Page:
Regions Bank v.Kaplan. Instances citing this situation

Regions Bank v.Kaplan. Instances citing this situation

III. MIKA’s obligation for MKI’s financial obligation

Wanting to subject MIKA to obligation for MKI’s financial obligation, Regions claims “de facto merger,” “mere continuation,” and “fraud” under Florida legislation. These comparable and sporadically overlapping claims ask in place whether a fresh organization replaced an adult, debt-laden company. See, e.g., Lab Corp. of Am. v. Prof’l healing system, 813 therefore. 2d 266, 270 (Fla. fifth DCA). Success on any one of these three claims entitles Regions to get from MIKA the $1,505,145.93 judgment joined for areas and against MKI action.

Many times within the test, Marvin’s testimony proposed a flouting of, or neglect for, the form that is corporate. Describing the motion of income from a single organization he was able to another organization he handled, Marvin claimed: “You simply take the funds from a single entity and you also place it where you want it to get, either if it is from your own individual account to your LLCs or the LLCs to your account that is personal. (Tr. Trans. at 339) Marvin states within the next breathing that he “trues up at the conclusion associated with entire year,” nevertheless the documentary evidence belies the contention that Marvin “trued up” following the transfers to Kathryn and MIKA.

A. De facto merger

The Florida choices seem to need dissolution associated with the very first business also in the event that company not any longer runs. As an example, Amjad Munim, M.D., P.A. v. Azar, 648 therefore. 2d 145, 153-54 (Fla. 4th DCA), seems to reject a de merger that is facto because “the technical dependence on dissolution for the predecessor company was not founded,” also though the evidence recommended that the very first business “essentially ceased operations.” Although inactive, MKI remains in presence, which under Florida legislation defeats the de facto merger claim.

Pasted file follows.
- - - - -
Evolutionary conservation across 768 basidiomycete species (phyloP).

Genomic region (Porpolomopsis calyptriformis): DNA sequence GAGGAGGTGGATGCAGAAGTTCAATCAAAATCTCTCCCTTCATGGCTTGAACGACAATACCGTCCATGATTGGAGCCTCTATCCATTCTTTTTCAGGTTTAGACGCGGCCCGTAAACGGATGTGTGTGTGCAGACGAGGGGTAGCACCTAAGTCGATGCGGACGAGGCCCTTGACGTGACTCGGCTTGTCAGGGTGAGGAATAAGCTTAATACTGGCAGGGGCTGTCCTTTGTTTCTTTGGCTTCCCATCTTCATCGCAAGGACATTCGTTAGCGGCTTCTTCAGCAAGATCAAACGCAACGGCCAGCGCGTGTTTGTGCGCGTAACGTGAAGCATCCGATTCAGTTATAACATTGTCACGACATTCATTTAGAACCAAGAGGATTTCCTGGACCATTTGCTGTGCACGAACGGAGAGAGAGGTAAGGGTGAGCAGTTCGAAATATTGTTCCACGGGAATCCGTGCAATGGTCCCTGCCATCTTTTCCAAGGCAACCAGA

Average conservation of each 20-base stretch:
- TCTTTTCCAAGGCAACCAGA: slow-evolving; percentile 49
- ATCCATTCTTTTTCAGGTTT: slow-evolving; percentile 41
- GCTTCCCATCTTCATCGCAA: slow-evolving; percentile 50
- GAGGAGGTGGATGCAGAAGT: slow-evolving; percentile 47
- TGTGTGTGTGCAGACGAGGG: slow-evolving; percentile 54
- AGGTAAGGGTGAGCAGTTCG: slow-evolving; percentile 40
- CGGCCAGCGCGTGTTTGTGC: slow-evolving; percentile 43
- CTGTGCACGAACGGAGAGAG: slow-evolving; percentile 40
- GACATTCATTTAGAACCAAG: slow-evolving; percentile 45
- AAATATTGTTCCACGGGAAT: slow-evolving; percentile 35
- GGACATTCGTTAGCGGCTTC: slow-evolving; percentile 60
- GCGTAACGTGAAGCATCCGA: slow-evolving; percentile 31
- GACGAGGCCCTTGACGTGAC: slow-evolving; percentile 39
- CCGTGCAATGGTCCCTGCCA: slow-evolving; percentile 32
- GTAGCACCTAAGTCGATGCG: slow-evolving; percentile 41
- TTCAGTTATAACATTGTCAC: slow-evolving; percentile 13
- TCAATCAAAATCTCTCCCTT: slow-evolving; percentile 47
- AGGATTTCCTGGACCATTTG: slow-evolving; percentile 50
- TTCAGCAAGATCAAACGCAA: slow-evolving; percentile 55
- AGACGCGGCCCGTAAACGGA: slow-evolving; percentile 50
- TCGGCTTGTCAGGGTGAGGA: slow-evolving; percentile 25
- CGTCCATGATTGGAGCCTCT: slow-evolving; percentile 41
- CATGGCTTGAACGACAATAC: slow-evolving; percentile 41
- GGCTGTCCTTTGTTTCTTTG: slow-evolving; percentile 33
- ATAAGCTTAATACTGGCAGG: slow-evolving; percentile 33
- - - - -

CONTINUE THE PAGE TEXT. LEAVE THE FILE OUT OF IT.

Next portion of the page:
B. Mere extension

If a business simply continues another business’s business under a name that is different with the exact same ownership, assets, and workers (among other things), Florida legislation subjects the successor company to obligation when it comes to previous organization’s financial obligation. See, e.g., Centimark Corp. v. A to Z Coatings & Sons, Inc., 288 Fed.Appx. 610 (applying Florida law and collecting decisions). In cases like this, Regions proved by (at minimum) a preponderance that MIKA simply proceeded MKI’s company under a guise that is new. Marvin handled the two businesses, which both run from Marvin’s individual workplace and transact the exact same company. (Doc. 162 at 36) As explained somewhere else in this purchase, MIKA received and deployed MKI’s assets, and Marvin owned both businesses through the IRA. The provided assets, office, administration, and ownership confirm areas’ claim that MIKA amounts to a “mere extension” of MKI under a different title.